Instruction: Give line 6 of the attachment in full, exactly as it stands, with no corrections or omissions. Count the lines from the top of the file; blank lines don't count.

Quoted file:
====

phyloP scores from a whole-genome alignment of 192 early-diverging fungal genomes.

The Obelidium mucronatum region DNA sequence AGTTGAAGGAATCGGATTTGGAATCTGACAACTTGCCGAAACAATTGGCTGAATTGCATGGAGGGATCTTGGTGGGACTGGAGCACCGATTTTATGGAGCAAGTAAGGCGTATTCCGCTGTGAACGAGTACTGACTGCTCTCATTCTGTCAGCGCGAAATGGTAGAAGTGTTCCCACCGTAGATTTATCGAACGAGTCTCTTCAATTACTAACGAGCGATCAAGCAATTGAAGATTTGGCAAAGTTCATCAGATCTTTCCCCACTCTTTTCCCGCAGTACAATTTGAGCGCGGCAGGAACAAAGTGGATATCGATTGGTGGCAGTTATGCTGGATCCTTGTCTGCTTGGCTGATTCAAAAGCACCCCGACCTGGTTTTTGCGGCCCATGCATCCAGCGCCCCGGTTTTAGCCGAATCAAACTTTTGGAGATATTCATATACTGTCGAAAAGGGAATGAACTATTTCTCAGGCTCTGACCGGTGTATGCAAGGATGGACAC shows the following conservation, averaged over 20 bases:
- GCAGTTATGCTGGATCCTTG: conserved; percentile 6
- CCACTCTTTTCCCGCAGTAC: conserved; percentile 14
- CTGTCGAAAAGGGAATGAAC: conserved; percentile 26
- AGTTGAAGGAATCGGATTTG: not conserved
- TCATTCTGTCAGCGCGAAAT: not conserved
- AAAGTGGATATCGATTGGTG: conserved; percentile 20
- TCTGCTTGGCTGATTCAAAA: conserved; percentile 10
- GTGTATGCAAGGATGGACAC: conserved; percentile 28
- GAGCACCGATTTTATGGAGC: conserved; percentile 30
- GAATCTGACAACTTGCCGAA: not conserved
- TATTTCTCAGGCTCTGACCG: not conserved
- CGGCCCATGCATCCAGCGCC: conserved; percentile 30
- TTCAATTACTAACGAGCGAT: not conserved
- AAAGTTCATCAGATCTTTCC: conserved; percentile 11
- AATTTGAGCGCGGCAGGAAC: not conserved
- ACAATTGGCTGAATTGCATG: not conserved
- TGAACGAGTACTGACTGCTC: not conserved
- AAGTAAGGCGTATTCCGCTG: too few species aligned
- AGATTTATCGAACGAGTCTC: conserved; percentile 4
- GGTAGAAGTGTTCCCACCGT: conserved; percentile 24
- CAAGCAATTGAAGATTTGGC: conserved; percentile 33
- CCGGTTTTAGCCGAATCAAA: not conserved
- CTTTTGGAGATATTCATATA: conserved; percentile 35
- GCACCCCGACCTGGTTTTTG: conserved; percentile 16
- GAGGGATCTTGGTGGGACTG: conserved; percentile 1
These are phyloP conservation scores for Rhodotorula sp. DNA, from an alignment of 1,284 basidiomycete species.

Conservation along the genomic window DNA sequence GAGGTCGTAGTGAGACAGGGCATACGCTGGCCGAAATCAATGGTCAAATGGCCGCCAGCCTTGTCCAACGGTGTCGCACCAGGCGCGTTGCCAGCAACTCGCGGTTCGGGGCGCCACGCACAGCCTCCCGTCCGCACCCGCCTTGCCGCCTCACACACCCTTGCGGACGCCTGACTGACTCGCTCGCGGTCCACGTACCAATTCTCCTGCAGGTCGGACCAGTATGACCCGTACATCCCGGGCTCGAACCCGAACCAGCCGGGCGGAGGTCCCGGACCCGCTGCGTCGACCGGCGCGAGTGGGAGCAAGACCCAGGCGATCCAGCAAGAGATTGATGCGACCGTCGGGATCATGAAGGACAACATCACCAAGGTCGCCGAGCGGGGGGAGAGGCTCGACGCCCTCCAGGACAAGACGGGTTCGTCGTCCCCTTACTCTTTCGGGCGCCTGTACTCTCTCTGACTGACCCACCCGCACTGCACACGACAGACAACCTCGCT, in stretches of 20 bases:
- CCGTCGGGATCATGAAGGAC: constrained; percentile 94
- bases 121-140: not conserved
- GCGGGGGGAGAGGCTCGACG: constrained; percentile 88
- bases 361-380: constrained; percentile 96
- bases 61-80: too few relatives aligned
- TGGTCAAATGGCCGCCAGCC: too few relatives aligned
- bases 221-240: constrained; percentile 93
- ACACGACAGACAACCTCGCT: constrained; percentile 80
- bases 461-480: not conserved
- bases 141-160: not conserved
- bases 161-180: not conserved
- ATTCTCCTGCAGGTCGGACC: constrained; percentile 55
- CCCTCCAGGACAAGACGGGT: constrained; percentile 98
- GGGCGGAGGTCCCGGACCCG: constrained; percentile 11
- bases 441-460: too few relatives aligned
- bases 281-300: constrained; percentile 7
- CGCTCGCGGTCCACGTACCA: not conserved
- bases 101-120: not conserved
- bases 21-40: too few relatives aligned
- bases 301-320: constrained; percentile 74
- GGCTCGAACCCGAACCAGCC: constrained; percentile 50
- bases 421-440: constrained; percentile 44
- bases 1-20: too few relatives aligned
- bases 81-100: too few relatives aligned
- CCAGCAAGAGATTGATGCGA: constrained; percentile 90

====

- AGTTGAAGGAATCGGATTTG: not conserved